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Old 09-11-2013, 07:04 AM   #1
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I have a rra lar 15 ath wondering which osprey gas piston system is right for my rifle

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Old 09-11-2013, 01:50 PM   #2
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Gas piston conversions offer no benefit over the direct impingement system.

Welllll.... they do unbalance the rifle making them nose heavy.

I wouldn't recomend a piston system on a ar15.

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Old 09-11-2013, 03:00 PM   #3
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I am by no means the last word on AR related info. My $.02:
I'm one of those who believes that unless one is leaping out of helicopters onto Afghan mountaintops, a piston AR is probably unnecessary. There are some who will argue that even then, they aren't really needed, but that's another discussion. While the kit is, admittedly, clever, I'm not entirely sure what problem it solves. Seems to me, that if one absolutely must go to a piston driven AR, the best way forward is to buy an upper that was engineered with a piston setup from day one. Simply adding parts to a DI setup seems counterproductive.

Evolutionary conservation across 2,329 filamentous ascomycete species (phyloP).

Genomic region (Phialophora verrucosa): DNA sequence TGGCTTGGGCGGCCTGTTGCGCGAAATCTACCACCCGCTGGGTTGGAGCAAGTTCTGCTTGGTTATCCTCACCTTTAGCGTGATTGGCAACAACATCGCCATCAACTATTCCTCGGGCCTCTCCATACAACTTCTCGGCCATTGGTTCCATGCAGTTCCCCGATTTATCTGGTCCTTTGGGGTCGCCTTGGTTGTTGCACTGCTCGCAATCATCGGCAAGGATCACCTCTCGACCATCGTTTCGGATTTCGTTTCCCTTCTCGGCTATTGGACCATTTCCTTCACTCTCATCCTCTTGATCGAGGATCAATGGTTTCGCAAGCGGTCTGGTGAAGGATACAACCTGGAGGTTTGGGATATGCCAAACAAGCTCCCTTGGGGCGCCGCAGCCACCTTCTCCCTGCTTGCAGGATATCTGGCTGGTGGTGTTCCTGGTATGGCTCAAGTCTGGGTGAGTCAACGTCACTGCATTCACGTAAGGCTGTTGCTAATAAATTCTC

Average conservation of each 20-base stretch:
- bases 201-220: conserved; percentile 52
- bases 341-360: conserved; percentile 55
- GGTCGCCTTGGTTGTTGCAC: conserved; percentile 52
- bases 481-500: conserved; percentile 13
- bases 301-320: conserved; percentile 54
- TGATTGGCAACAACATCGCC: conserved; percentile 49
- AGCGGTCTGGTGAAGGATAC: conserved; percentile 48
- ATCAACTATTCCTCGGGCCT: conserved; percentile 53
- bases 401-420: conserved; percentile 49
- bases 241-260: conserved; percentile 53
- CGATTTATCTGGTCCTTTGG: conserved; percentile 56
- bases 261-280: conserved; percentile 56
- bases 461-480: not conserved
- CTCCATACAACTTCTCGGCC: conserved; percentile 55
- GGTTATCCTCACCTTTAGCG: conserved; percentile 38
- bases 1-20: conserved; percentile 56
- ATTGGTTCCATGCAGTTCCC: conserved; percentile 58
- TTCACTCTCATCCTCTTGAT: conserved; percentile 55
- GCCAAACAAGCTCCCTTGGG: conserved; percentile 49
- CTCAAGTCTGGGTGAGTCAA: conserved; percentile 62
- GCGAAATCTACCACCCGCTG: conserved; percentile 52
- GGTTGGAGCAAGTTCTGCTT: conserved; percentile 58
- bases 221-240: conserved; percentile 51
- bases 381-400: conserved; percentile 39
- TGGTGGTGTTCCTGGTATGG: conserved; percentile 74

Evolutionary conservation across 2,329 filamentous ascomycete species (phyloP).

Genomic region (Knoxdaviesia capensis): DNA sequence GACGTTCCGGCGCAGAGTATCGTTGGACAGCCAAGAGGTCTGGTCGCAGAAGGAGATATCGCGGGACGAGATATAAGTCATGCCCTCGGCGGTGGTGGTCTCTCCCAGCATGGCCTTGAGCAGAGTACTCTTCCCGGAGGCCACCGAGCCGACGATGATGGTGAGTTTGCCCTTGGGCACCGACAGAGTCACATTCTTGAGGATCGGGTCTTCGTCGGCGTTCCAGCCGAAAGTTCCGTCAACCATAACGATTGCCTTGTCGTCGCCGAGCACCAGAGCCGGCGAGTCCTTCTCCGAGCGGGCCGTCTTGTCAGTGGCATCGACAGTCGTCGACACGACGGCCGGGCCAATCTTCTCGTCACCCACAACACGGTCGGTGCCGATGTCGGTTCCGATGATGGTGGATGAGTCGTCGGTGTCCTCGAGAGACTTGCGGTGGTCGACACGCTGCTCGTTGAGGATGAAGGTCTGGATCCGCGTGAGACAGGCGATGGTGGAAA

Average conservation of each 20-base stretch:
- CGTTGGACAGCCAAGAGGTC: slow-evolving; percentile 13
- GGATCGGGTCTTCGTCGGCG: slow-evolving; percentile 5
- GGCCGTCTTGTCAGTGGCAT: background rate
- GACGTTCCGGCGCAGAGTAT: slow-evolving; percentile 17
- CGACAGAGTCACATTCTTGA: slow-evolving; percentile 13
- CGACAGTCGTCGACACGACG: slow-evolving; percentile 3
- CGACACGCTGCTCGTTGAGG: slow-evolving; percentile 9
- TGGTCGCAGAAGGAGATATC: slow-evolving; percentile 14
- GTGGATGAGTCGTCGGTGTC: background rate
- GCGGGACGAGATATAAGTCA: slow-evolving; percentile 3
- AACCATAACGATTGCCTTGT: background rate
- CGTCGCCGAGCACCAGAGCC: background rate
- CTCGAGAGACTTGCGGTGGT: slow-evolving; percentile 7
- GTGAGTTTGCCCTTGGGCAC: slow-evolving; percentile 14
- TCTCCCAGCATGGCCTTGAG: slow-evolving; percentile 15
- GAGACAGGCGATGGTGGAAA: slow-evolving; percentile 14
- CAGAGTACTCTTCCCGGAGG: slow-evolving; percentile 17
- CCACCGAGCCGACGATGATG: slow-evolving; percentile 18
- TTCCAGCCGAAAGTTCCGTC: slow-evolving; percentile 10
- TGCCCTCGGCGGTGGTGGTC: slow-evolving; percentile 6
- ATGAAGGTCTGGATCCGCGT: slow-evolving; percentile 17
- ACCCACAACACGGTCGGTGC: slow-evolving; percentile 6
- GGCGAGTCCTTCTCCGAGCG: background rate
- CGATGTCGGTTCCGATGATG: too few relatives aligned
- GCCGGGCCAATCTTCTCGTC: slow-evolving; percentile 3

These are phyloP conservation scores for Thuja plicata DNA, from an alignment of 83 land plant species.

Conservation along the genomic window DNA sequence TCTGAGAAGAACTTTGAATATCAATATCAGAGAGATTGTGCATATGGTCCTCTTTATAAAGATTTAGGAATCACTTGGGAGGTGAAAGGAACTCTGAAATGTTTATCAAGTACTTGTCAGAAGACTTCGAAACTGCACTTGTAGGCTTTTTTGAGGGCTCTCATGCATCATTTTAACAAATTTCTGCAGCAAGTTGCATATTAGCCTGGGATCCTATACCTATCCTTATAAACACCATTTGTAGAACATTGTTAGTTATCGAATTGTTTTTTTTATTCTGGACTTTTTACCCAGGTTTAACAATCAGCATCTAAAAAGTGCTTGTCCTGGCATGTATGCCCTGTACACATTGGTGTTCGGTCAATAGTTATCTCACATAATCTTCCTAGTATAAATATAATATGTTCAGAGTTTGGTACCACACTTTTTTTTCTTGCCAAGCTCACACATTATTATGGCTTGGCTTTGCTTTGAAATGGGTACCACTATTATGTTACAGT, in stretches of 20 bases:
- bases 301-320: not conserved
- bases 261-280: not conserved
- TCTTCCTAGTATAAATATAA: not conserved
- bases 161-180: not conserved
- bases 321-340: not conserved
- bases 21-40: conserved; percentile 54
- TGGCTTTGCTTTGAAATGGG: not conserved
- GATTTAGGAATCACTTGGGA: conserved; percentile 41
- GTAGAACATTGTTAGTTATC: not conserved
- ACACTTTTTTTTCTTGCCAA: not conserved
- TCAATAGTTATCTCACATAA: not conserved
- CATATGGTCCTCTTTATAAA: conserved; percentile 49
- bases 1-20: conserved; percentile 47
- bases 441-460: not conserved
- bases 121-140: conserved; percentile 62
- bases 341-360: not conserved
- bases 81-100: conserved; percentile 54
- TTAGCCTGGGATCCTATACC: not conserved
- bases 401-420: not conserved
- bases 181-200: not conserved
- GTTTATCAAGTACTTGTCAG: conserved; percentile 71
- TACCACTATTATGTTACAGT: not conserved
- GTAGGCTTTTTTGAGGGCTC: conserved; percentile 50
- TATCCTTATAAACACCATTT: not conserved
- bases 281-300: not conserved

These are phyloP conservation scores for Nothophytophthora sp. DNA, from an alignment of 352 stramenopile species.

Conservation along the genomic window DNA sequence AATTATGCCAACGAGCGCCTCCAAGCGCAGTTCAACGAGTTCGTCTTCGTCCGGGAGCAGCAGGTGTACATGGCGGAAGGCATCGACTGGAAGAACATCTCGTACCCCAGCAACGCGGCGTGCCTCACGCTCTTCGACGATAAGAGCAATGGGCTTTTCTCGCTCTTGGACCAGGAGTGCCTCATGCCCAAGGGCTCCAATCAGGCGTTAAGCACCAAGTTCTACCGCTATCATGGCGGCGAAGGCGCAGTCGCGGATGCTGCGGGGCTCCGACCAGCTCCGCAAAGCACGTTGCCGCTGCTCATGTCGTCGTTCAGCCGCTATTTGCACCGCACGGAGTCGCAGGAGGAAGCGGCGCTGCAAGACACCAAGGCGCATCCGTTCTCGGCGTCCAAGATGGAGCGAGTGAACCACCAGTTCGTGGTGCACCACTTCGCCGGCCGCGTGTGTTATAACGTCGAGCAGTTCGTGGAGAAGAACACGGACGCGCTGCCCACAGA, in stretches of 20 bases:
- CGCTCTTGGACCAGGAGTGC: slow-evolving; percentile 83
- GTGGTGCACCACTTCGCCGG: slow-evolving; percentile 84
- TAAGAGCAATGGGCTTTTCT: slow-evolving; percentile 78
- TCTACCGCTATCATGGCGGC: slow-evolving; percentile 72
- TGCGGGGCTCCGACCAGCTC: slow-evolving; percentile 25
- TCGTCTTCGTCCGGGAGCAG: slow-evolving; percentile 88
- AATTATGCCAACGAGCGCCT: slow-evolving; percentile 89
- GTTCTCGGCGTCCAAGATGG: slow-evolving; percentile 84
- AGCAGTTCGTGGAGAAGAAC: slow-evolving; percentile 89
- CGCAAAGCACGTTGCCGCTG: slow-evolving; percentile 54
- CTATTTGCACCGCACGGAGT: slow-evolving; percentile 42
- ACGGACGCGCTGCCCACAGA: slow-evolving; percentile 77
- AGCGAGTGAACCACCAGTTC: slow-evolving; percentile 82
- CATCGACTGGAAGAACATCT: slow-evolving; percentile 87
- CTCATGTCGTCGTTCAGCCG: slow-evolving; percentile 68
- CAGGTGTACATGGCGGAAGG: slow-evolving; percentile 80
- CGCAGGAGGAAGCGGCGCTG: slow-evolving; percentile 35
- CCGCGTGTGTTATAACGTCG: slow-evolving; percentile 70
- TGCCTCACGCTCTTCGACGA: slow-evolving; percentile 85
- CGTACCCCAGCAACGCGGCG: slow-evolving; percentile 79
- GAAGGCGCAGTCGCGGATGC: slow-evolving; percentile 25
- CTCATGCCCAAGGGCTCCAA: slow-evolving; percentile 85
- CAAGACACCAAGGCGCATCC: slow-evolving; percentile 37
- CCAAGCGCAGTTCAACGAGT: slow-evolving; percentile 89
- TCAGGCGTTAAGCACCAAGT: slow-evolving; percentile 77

For a range or recreational gun, I wouldn't bother.
Again, not an expert, just my opinion,YMMV.

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Old 09-11-2013, 03:15 PM   #4
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Quote:
Originally Posted by brianramirez
I have a rra lar 15 ath wondering which osprey gas piston system is right for my rifle
I would stay away from piston unless you have money to blow and know how to work on them. My brother in law bought a Bushy with a CMMG piston kit. It's already leaking. Gas will not fail you, as a civilian any possible pros of having a piston system don't apply to you anyways.
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Old 09-11-2013, 05:38 PM   #5
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If you want a piston gun buy a AK and be done .

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Old 09-11-2013, 06:22 PM   #6